Dr. R. Steil is an Assistant Professor of Clinical Psychology and Psychotherapy at the Goethe University of Frankfurt, and scientific director of the Center for Psychotherapy and of the Postgraduate Clinical Training of the Goethe University for adult psychotherapists. RS, together with other co-workers, developed and evaluated new treatments for severe PTSD related to childhood abuse and for anxiety disorders in youth and adults, such as Dialectic Behavioral Therapy for PTSD (DBT-PTSD) and Developmentally adapted Cognitive Processing Therapy (D-CPT) for youth suffering from childhood abuse related PTSD. She conducted several trials on adults as well as youth which have demonstrated their efficacy. Steil has received 4 Mio Euro by public agencies for her research on PTSD and anxiety disorders. She is a founding member and former President of the German-Speaking Society for Traumatic Stress Studies, and runs a training course for continuing education in Psychotraumatology. Recently she has focused on developing brief and non-exposure based treatments for PTSD.
KEYNOTE on 06.09.2018, 17:30-18:30:
Cognitive Resctructuring and Imagery Modification (CRIM): a brief and non-exposure-based treatment for Posttraumatic Stress Disorder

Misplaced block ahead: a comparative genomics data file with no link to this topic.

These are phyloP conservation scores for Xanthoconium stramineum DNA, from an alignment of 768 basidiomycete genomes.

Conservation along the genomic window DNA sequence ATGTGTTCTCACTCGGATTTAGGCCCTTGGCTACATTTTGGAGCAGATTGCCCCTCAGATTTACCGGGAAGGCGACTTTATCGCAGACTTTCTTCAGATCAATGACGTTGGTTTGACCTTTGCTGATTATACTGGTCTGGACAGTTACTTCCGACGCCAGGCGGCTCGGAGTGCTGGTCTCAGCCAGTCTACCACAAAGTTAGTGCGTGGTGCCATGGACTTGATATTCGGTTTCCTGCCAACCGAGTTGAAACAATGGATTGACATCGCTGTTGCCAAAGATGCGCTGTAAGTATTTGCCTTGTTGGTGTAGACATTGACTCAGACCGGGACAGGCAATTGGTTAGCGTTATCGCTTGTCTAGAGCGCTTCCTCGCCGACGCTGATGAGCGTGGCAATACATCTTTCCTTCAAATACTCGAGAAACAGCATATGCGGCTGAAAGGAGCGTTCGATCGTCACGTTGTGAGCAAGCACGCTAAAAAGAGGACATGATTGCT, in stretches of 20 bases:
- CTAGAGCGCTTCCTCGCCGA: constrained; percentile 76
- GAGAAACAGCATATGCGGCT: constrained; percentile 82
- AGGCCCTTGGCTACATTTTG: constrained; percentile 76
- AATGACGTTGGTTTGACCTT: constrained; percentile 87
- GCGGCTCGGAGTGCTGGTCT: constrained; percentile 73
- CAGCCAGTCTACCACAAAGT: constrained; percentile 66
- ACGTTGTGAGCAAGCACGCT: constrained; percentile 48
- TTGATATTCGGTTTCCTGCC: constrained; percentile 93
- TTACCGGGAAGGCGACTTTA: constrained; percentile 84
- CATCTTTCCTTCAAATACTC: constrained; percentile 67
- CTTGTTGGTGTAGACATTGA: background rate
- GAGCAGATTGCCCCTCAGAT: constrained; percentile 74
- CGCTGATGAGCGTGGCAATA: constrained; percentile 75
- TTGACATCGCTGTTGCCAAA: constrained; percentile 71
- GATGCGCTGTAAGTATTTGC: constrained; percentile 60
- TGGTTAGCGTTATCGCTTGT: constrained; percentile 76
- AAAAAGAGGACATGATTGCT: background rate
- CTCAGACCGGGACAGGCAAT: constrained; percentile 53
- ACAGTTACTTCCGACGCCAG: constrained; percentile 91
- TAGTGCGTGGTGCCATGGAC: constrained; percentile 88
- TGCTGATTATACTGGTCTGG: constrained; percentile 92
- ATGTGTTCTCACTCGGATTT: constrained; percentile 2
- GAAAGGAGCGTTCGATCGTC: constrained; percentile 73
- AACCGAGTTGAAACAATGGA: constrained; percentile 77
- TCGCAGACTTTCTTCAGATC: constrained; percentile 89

Cognitive restructuring and imagery modification (CRIM) is a brief intervention that was first developed to change the feelings of being contaminated in victims of childhood sexual abuse suffering from PTSD (Steil, Jung, &Stangier, 2011). It consists of the cognitive restructuring of core trauma-related dysfunctional beliefs about the self and the use of imagery to encourage more functional beliefs. Rational knowledge alone is often not helpful in changing the patients’ underlying emotions (Jung & Steil, 2012). Therefore, emotionally held beliefs are addressed through imagery modification, which has been proven to change implicit associations and dysfunctional beliefs in emotional disorders (Arntz, 2012). Two pre-post and one randomized controlled trial showed that CRIM was effective for reducing posttraumatic stress disorder (PTSD) in survivors of childhood sexual abuse (CSA) and also after other traumas. The interventions comprised only two to three sessions and no formal exposure to trauma memories. Patients showed significant improvements in clinician rated and self-reported PTSD, with large pretreatment to follow-up effect sizes compared to the results of recent meta-analyses. CRIM canbeusedas a brief and non-exposure-based treatment for PTSD. The talk will outline the treatment, summarize the empirical data and provide future reserach perspectives.